Blogging = survival of the fittest.
It’s seriously a jungle out there, and for newly hatched blogs, it’s even harder to survive.
But, there are a number of things you can do right away as a “hatchling” to immediately gain ground “in the wild” and transform yourself from a newbie, to what may seem like a seasoned pro.
Below is a list of things (big and small) that you can do as a newbie, so you don’t stand out as a newbie.
1. A Professional Looking Domain Name
If you haven’t built your blog yet, I recommend grabbing a domain name and hosting package from a web hosting provider such as Bluehost. You can easily build your blog with their one-click WordPress install (in less than 4 minutes), and you’ll have the benefit of having a professional looking domain name.
So, instead of having something like:
yoursite.wordpress.com or yoursite.blogspot.com
…you’ll simply have:
The free blogs you can setup on wordpress.com and blogspot.com aren’t bad. In fact, there are many successful ones out there – but if you’re planning to be a successful long-term blogger, then you might as well start on a self-hosted site.
2. Update the Favicon For Your Website
A favicon is the little 16×16 icon that appears next to your web address at the top of most browsers, and it sometimes shows up next to the tabs or in the bookmarks section too.
A new blog usually has what looks like a blank sheet of paper, or sometimes it’s your hosting provider’s logo. Either way, it screams “Newbie” to a lot of new visitors. Spend 5 minutes to update your favicon, and it can be a small detail that makes a big impact.
To update your favicon, you’ll need to place a 16×16 pixel icon (named favicon.ico) into your website’s root folder. For WordPress users, that’s directly into your public_html folder. You can create a picture file in Photoshop and simply rename it to favicon.ico, or you can create one easily for yourself on a website such as Favicon.cc.
3. Update Your Permalink Structure
The permalink is the URL that your blog creates when you publish new blog posts. By default, they usually come out looking ugly, like this:
http://www.smartpassiveincome.com/?p=123 (where p=123 simply means post #123)
Not cool, and it definitely doesn’t do any good for search engine optimization.
Before you write your first blog post, you should change the permalink settings to simply be the name of the post that you create. For WordPress users, it simply means doing exactly what the picture below shows:
Under Settings > Permalinks, click on Custom Structure, and insert the code below into the Custom Structure field:
Your ugly URL problem solved, and now you look like you know what you’re doing.
4. Skip the Unnecessary Plugins and Widgets
What’s nice about WordPress is that there are tons of plugins and widgets to choose from that can do a wide variety of things for your blog, which makes customization really simple. The problem with this feature is that a lot of people tend to go overboard.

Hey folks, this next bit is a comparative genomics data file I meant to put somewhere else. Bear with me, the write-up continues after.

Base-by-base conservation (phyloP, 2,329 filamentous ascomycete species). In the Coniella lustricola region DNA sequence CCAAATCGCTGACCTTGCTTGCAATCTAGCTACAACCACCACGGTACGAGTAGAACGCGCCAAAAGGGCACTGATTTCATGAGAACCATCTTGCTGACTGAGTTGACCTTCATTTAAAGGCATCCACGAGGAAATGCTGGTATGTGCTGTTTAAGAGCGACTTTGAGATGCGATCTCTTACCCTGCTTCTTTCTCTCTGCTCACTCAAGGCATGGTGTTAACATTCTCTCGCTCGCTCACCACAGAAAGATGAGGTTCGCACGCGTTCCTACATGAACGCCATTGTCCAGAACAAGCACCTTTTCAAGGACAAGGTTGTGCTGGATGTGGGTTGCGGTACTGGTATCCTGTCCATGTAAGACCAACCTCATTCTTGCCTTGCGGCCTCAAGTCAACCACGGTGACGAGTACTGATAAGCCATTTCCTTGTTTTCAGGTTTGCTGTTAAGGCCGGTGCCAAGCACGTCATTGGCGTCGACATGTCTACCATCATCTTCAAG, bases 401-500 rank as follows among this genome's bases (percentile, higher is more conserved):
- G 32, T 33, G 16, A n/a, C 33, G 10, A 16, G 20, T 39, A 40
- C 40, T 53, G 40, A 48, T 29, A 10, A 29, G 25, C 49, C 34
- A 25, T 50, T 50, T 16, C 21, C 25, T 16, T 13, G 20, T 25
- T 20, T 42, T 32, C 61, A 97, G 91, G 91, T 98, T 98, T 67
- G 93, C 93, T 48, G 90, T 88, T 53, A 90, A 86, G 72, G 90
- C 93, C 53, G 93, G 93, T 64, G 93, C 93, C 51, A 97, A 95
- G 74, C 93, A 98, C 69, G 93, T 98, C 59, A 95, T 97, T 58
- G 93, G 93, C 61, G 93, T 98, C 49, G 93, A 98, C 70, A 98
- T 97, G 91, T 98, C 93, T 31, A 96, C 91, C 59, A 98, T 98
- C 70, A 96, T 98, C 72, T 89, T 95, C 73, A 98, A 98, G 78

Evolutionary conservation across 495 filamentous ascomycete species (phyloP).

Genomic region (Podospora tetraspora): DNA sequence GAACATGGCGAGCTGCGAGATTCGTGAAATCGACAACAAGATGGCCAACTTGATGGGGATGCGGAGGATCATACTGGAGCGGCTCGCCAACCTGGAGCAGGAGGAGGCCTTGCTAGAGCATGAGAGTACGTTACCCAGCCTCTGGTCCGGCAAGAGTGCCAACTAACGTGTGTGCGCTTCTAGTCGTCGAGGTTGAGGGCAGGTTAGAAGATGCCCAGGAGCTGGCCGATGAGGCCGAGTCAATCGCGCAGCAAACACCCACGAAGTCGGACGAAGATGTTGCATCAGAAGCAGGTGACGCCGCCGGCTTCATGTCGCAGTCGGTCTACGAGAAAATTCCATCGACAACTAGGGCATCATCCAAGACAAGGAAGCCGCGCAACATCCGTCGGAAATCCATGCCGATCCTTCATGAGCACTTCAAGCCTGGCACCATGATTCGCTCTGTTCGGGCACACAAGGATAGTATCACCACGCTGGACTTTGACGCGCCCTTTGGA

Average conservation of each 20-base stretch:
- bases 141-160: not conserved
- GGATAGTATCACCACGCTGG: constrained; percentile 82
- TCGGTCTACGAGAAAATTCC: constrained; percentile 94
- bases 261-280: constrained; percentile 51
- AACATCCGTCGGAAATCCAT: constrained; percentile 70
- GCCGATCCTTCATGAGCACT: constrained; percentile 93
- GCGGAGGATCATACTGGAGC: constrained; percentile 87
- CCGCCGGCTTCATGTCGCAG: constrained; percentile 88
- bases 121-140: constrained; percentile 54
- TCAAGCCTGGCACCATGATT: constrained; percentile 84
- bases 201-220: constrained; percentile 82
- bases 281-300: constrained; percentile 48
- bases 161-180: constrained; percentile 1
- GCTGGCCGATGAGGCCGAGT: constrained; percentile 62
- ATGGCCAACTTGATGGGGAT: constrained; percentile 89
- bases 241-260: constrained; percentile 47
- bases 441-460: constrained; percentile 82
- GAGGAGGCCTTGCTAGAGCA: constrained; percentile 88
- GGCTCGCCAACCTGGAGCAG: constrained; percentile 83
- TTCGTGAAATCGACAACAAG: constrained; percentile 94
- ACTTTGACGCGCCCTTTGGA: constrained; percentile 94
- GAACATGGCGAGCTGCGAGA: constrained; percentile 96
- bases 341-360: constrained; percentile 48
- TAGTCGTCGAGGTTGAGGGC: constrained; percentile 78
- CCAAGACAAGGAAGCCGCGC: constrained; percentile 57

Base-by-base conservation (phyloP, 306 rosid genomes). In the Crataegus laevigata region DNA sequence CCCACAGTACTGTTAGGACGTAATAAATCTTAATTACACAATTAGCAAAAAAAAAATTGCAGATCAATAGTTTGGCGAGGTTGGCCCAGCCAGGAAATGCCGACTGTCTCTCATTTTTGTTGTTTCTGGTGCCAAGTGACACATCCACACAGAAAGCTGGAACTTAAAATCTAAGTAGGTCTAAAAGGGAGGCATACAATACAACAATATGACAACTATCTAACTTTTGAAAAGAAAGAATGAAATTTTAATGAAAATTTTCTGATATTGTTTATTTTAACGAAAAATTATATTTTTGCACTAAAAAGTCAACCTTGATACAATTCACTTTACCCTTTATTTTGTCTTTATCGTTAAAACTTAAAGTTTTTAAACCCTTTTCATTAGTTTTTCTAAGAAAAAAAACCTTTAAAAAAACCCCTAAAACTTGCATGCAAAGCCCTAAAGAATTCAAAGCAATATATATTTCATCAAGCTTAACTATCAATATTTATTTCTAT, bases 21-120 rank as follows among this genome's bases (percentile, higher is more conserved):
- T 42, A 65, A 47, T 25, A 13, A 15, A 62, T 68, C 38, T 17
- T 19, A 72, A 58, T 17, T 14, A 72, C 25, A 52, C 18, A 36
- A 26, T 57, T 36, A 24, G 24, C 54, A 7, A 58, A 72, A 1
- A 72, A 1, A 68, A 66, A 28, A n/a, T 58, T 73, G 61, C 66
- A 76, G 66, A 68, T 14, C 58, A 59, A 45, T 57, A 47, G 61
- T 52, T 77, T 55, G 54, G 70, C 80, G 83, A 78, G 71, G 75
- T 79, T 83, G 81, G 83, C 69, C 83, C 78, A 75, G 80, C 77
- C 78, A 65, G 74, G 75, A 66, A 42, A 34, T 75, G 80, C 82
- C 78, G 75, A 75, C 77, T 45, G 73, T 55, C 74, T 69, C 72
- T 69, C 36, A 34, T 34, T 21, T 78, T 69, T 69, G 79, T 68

Not all plugins and widgets are useful. Be conscious about what plugins and widgets you’re placing on your site, and remember that sometimes less is more.
What good does a calendar on a blog do anyways?
5. Do Not Add an RSS Counter
New blogs should never include an RSS counter, because a counter with only 9 subscribers is basically a huge sign that says: “Hi! I’m new at this!”
Leave it out until you have over 100 subscribers (at least), and then you can incorporate it into your blog if you really want it on there. In the meantime, work on your content and making other parts of your blog awesome.
6. Add a Video To Your Blog
A quick and easy way to establish yourself as someone who knows what their doing as a blogger is by adding a video onto your blog, preferably somewhere in your sidebar.
A nicely recorded welcome message, or even a quick tip to share with new visitors can definitely make you stand out from even the more experienced blogs in your niche.
7. Format Your Blog Posts
Newbie bloggers almost always write excellent material. It’s probably because they’re super excited about starting a new blog and the possibilities of what’s ahead.
However, the format of many newbie posts always end up looking the same: a long, undivided post that resembles an essay.
In other words, the posts are lacking headings, subheadings, bold keywords, italics, lists, white space, pictures, charts, diagrams, and even links!
Take a look at some of your favorite blogs, and you can see that most are made up of several different parts, which makes it far easier to read and consume.
It might take a little practice, but if you can start off by writing blog posts with an eye-pleasing format, you’ll be far ahead in the game.
Darren from Problogger.net wrote a fantastic post about how to polish your blog posts, which I definitely recommend you read before you even begin to write your first post.
Tips From SPI Readers
I know I’ve only begun to scratch the surface about how to not blog like a total newbie, so I’m going to pass the baton to many of the SPI readers out there who do have experience with blogging, to hopefully add their own tips too. So please, feel free to leave a comment below with 1 tip that you’d give anyone who wants to start blogging tomorrow.